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Substrate Specificity of MMPs

  • Hideaki Nagase
Chapter
Part of the Cancer Drug Discovery and Development book series (CDD&D)

Abstract

Matrix metalloproteinases (MMPs) are secreted or cell surface-bound zinc metalloendopeptidases that act on extracellular matrix (ECM) macromolecules. Thus, isolated MMPs have been tested against various components of ECM. Based on similarities in primary structure and the abilities to cleave ECM components, MMPs are grouped into collagenases, gelatinases, stromelysins, membrane-type MMP(MT-MMPs), and others which do not belong to those subgroups. Most MMPs consist of four typical domain structures: propeptide, catalytic, linker region, and a C-terminal hemopexin-like domains. The catalytic domain share structural similarity with interstitial collagenase (MMP-1). The propeptide domain has least similarities among MMPs, all but except MMP-23 (1) have the so-called cysteine switch sequence motif, PRCG[V/N]PD, whose cysteinyl residue ligates the catalytic zinc atom of the active site as the fourth ligand and maintain inactive proenzyme. Another conserved sequence is the zinc binding motif HEXGHXXGXXH, in which three histidines bind to Zn2+. Three dimensional structures of the catalytic domains of MMPs [MMP-1 (2–6), MMP-3 (7–9), MMP-7 (10), MMP-8 (11,12), MMP-14 (13)] indicate that the polypeptide fold of the catalytic domains are essentially identical, although their substrate specificities are sufficiently different when peptide substrates were tested (14). In addition, the action of MMPs on natural protein substrates is not only dectated by the subsite requirement of the catalytic domains, but it is often influenced by the domains other than the catalytic domain. This chapter describes activities of MMPs on natural substrates and substrate specificity based on synthetic substrates.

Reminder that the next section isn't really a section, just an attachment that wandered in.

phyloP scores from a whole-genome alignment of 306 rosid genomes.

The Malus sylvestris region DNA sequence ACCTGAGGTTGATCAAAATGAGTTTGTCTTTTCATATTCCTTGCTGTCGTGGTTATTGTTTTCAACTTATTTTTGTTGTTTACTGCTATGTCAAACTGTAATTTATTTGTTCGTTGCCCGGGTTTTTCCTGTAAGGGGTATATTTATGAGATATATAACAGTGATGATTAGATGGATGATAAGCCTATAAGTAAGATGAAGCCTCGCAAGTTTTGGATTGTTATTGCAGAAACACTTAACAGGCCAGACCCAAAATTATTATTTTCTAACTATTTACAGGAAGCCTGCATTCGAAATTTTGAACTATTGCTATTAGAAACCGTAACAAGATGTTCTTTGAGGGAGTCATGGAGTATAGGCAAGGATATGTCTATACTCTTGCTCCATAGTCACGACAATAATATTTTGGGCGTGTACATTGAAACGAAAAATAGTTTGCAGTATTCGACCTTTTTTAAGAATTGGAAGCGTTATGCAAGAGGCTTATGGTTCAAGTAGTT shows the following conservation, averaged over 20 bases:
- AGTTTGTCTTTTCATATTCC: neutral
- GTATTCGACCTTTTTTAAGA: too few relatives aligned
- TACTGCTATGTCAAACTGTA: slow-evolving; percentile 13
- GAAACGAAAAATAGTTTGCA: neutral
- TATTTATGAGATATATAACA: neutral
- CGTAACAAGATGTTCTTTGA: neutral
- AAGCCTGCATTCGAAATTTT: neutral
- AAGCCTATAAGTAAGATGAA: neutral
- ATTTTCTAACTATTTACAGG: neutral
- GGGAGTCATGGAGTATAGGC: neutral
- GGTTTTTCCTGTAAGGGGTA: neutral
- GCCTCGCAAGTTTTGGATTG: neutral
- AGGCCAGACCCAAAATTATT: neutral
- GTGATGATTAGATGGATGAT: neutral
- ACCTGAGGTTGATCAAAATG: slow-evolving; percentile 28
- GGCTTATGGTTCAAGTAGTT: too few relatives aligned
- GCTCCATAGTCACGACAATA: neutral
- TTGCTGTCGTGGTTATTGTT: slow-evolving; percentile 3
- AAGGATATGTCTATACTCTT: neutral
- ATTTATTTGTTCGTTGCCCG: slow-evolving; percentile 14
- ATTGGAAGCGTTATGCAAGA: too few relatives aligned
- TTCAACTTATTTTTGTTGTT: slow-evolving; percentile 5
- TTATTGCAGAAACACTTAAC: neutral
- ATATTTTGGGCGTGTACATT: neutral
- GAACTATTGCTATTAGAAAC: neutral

Keywords

Substrate Specificity Catalytic Domain Synthetic Substrate Interstitial Collagen Collagenolytic Activity 
These keywords were added by machine and not by the authors. This process is experimental and the keywords may be updated as the learning algorithm improves.

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© Springer Science+Business Media New York 2001

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  • Hideaki Nagase

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